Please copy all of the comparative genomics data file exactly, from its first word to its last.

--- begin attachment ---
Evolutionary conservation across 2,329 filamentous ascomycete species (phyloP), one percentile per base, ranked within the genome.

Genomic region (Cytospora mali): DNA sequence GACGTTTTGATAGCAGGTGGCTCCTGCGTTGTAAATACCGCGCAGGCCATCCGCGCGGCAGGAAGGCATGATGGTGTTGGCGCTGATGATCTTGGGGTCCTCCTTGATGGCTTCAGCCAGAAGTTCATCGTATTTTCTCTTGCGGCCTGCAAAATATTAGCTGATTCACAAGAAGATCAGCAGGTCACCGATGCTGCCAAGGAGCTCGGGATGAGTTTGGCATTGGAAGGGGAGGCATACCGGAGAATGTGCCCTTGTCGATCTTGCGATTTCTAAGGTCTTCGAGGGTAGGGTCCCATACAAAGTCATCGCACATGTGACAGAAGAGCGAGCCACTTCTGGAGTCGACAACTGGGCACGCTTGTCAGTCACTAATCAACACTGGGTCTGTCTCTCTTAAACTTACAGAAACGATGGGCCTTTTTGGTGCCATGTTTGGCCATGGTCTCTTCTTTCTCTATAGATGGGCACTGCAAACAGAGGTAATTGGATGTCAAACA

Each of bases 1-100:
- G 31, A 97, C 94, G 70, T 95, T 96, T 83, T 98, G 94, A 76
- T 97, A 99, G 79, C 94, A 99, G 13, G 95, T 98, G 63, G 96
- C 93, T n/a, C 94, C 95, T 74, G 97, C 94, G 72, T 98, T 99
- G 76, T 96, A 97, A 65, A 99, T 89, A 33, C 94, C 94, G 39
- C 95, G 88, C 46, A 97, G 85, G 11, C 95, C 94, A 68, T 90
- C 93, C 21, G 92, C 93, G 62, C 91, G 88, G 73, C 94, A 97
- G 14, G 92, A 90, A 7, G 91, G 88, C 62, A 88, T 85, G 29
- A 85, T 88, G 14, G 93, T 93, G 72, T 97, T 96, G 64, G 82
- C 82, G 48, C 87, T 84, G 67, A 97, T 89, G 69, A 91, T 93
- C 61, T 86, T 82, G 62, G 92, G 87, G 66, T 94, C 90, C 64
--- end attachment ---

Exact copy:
Evolutionary conservation across 2,329 filamentous ascomycete species (phyloP), one percentile per base, ranked within the genome.

Genomic region (Cytospora mali): DNA sequence GACGTTTTGATAGCAGGTGGCTCCTGCGTTGTAAATACCGCGCAGGCCATCCGCGCGGCAGGAAGGCATGATGGTGTTGGCGCTGATGATCTTGGGGTCCTCCTTGATGGCTTCAGCCAGAAGTTCATCGTATTTTCTCTTGCGGCCTGCAAAATATTAGCTGATTCACAAGAAGATCAGCAGGTCACCGATGCTGCCAAGGAGCTCGGGATGAGTTTGGCATTGGAAGGGGAGGCATACCGGAGAATGTGCCCTTGTCGATCTTGCGATTTCTAAGGTCTTCGAGGGTAGGGTCCCATACAAAGTCATCGCACATGTGACAGAAGAGCGAGCCACTTCTGGAGTCGACAACTGGGCACGCTTGTCAGTCACTAATCAACACTGGGTCTGTCTCTCTTAAACTTACAGAAACGATGGGCCTTTTTGGTGCCATGTTTGGCCATGGTCTCTTCTTTCTCTATAGATGGGCACTGCAAACAGAGGTAATTGGATGTCAAACA

Each of bases 1-100:
- G 31, A 97, C 94, G 70, T 95, T 96, T 83, T 98, G 94, A 76
- T 97, A 99, G 79, C 94, A 99, G 13, G 95, T 98, G 63, G 96
- C 93, T n/a, C 94, C 95, T 74, G 97, C 94, G 72, T 98, T 99
- G 76, T 96, A 97, A 65, A 99, T 89, A 33, C 94, C 94, G 39
- C 95, G 88, C 46, A 97, G 85, G 11, C 95, C 94, A 68, T 90
- C 93, C 21, G 92, C 93, G 62, C 91, G 88, G 73, C 94, A 97
- G 14, G 92, A 90, A 7, G 91, G 88, C 62, A 88, T 85, G 29
- A 85, T 88, G 14, G 93, T 93, G 72, T 97, T 96, G 64, G 82
- C 82, G 48, C 87, T 84, G 67, A 97, T 89, G 69, A 91, T 93
- C 61, T 86, T 82, G 62, G 92, G 87, G 66, T 94, C 90, C 64